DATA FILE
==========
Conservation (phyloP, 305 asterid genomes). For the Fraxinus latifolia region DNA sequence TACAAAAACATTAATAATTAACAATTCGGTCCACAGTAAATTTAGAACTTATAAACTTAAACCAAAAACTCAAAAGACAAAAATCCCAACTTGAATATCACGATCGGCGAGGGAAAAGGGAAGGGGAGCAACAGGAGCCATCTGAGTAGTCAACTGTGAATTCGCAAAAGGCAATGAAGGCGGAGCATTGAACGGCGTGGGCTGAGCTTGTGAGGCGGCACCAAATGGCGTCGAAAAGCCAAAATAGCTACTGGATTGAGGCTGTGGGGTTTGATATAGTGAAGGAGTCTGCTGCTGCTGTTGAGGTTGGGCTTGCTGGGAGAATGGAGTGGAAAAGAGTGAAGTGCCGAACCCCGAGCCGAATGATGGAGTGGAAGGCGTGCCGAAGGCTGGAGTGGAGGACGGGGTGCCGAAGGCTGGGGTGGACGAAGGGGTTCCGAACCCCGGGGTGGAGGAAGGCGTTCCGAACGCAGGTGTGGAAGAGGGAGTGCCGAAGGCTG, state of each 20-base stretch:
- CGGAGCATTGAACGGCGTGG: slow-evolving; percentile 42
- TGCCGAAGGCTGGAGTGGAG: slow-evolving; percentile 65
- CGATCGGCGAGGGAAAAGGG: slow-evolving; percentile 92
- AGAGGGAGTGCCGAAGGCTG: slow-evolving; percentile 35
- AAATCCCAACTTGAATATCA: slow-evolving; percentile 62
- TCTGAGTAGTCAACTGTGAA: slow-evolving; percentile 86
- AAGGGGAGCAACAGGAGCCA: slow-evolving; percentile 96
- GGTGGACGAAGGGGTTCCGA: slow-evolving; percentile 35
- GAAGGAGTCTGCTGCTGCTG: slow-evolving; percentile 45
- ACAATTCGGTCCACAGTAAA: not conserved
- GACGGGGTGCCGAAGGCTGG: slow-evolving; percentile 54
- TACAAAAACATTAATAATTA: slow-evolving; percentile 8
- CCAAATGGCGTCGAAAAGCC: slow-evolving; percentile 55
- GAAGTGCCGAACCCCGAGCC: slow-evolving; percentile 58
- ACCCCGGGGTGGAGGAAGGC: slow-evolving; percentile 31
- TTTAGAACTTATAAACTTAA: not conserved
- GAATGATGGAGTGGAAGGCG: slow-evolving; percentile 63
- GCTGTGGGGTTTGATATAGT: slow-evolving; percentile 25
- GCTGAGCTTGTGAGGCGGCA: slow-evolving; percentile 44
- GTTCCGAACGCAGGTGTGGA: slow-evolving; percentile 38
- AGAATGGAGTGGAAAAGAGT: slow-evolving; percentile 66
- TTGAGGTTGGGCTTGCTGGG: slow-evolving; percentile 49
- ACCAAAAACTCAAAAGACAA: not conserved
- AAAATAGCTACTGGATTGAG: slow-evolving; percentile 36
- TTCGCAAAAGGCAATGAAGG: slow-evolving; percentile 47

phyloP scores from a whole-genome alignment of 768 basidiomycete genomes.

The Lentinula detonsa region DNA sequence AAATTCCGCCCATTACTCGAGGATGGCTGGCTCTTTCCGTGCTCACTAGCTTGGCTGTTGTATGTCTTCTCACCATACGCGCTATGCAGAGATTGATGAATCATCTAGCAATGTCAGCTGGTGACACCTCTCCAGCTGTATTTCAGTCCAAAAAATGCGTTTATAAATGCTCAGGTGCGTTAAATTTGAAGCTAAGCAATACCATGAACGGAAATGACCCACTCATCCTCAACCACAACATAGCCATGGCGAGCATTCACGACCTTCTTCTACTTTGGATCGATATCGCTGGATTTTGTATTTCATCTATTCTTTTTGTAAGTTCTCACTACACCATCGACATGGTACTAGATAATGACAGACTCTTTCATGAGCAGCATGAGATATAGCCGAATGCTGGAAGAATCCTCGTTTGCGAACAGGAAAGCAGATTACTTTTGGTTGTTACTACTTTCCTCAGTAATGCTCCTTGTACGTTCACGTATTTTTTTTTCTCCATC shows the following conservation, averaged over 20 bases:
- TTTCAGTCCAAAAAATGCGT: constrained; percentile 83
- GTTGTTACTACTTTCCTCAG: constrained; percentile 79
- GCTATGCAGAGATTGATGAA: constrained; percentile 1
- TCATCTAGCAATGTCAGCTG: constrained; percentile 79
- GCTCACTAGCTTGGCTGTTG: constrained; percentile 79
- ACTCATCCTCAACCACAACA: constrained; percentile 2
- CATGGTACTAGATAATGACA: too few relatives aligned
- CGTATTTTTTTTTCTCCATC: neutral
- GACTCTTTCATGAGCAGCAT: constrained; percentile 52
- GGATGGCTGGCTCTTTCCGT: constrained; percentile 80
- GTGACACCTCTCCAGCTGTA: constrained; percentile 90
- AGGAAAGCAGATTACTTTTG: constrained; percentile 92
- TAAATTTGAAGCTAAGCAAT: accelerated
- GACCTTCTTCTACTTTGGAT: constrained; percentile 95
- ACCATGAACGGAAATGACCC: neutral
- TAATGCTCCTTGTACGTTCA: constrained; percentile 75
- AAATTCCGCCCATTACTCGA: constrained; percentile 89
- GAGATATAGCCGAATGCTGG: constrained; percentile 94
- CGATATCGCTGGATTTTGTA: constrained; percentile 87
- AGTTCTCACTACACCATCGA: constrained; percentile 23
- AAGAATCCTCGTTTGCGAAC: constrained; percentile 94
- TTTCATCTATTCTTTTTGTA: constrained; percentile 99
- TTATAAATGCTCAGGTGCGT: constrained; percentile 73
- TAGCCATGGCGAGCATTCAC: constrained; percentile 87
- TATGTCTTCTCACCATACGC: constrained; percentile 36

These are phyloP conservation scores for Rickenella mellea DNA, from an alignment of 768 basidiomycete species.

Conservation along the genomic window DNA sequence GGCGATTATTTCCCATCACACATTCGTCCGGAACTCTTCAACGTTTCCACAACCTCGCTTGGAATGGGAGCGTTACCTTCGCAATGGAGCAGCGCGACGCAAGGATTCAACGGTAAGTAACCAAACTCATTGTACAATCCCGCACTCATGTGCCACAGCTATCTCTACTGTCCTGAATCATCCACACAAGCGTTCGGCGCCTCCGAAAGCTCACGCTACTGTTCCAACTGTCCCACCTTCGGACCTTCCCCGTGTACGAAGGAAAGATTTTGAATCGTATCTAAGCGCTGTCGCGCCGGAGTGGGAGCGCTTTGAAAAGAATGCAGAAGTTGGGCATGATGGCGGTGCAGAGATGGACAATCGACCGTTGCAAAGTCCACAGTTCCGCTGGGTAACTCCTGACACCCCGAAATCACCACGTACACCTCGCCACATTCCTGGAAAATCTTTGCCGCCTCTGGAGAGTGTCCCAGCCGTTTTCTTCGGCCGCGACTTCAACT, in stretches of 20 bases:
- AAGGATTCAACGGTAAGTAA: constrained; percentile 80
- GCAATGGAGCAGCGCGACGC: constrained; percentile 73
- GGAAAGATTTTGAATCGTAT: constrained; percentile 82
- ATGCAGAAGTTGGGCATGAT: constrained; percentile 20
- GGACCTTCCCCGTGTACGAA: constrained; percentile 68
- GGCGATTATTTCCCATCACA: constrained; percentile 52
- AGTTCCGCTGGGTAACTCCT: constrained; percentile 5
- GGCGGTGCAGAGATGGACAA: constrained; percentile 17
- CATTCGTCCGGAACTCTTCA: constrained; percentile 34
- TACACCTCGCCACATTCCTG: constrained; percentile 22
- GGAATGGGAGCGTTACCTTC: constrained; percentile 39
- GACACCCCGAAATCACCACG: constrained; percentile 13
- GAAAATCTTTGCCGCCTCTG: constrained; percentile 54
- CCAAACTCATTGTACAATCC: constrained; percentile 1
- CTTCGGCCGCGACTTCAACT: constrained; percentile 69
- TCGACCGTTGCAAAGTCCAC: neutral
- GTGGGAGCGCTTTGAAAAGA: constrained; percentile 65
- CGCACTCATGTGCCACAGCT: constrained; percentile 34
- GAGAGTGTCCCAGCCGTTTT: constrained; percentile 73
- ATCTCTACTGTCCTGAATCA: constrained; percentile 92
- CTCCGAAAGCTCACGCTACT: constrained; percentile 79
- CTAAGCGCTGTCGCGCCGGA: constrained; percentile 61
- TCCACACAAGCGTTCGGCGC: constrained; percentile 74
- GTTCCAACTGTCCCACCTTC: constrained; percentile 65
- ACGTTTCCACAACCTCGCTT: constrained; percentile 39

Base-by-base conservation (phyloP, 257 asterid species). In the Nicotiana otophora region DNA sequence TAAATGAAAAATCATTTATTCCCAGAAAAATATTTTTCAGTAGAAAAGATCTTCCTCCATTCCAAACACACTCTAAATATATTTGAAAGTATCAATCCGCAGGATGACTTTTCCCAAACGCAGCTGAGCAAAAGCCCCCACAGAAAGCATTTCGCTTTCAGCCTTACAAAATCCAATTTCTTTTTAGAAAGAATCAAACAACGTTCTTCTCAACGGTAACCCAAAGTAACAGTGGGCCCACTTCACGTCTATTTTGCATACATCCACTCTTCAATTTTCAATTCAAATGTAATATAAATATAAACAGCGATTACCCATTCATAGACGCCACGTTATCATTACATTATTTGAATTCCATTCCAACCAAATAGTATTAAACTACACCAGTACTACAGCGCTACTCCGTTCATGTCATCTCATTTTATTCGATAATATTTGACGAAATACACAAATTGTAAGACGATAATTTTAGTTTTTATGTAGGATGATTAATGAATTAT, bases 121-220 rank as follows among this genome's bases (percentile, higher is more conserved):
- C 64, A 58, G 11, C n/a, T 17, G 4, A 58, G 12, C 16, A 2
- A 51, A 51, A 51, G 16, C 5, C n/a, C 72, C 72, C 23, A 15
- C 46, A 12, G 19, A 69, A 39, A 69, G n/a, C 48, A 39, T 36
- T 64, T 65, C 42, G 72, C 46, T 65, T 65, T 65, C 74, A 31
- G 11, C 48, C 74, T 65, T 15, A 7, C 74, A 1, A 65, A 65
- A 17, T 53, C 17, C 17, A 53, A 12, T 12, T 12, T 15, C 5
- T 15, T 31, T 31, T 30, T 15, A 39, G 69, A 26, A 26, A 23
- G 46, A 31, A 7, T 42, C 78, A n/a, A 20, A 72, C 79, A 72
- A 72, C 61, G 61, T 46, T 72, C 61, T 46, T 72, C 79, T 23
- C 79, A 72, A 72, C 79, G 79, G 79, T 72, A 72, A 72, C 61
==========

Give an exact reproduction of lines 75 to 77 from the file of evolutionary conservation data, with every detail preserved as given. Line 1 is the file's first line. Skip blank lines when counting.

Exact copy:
- ATCTCTACTGTCCTGAATCA: constrained; percentile 92
- CTCCGAAAGCTCACGCTACT: constrained; percentile 79
- CTAAGCGCTGTCGCGCCGGA: constrained; percentile 61